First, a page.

Vulvovaginitis in children
Children with vulvovaginitis should have redness and irritation of the skin around the vaginal area. In most of the cases, the vulva gets infected first and the vagina follows while the opposite is also possible.
Pantelis A. Tsimaris
Obstetrician – Gynaecologist, Specialized in Children’s Gynaecology, Scientific Partner of the Children – Adolescents Gynaecology of MITERA Children’s Hospital
Most common symptoms include: redness, itching, burning on urination and vaginal discharge. In the majority of incidents the infection is characterized as “non specific” and refers to vulvovaginitis without any specific pathological cause. However, vaginal discharge as well as vulva and vagina redness is common symptoms of infectious vulvovaginitis. Proper hygiene and treatment of the area are enough to solve the problem. Mycotic vulvovaginitis is not common in childhood.
The risk factors associated with vulvovaginitis are mainly anatomic and include: lack of pubic hair (during prepuberty), lack of labial fat pads, thin and delicate vulvar skin as well as atrophic vaginal mucosa. No estrogenization is present during childhood and for that reason many infectious microorganisms can be grown into the vagina that has a neutral pH. Poor hygiene is also a risk factor along with infrequent hand washing, inadequate cleaning of the area especially due to its proximity to the rectum, and the wrong wiping from front to back (anterior to posterior direction). Synthetic underwear, scented soaps and sand are particularly irritating. Finally, in recurrent incidents of vulvovaginitis we should not exclude the existence of a foreign body as well as sexual abuse.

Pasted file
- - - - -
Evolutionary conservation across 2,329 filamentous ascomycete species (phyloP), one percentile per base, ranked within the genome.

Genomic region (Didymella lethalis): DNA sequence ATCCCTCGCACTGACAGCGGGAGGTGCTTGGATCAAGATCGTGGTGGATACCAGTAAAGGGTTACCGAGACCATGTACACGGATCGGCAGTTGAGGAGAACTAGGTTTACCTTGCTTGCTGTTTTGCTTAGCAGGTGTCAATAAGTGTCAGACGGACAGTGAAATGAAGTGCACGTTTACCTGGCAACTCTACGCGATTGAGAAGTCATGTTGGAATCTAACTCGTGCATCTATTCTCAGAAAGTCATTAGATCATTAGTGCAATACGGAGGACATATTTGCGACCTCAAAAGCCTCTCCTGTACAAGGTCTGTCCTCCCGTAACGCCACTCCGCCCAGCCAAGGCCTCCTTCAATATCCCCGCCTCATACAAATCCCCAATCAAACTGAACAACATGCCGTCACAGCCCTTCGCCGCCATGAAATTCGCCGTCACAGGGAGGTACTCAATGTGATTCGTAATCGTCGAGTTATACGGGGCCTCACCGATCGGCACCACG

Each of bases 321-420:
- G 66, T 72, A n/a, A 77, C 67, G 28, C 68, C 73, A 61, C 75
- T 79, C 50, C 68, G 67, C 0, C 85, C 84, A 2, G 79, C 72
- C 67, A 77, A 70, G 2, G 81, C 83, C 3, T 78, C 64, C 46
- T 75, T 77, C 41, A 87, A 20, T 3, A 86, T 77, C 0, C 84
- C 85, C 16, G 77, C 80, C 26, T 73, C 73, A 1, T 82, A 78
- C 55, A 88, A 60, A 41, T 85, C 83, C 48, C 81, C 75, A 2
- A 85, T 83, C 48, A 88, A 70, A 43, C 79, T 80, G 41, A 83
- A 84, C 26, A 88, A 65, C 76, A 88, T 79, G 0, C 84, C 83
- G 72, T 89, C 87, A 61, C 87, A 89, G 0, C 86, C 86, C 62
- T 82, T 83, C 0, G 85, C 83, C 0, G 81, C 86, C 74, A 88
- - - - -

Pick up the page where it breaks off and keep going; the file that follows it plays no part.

The diagnostic approach starts with a complete review of the child’s history as well as of its parents. Particular questions can elucidate the pathogenetic mechanism. During physical examination of the little patient, the area examined is not limited only to the infected one but also to any areas that can assist the doctor to conclude on a diagnosis. Vaginal discharge is in all cases collected for examination.
As for “non specific” vulvovaginitis, the improvement of the hygiene conditions is often enough to solve the problem. The area should be cleaned with warm water and neutral soaps. Soap should be washed away properly and the whole area should be maintained as dry as possible. This can be done by using a hair dryer on a cool setting. Application of local ointments should waterproof the skin and can assist to quicker relief from symptoms.
All the above-mentioned are not valid in the case of a smelly vaginal discharge that indicates the presence of a particular infectious microorganism. Moreover, in the case that there is no improvement in 48 hours, the patient should definitely be examined by a doctor specialized in Children’s Gynaecology.
Vulvovaginitis is the most common gynaecological complaint in infancy, childhood and prepuberty.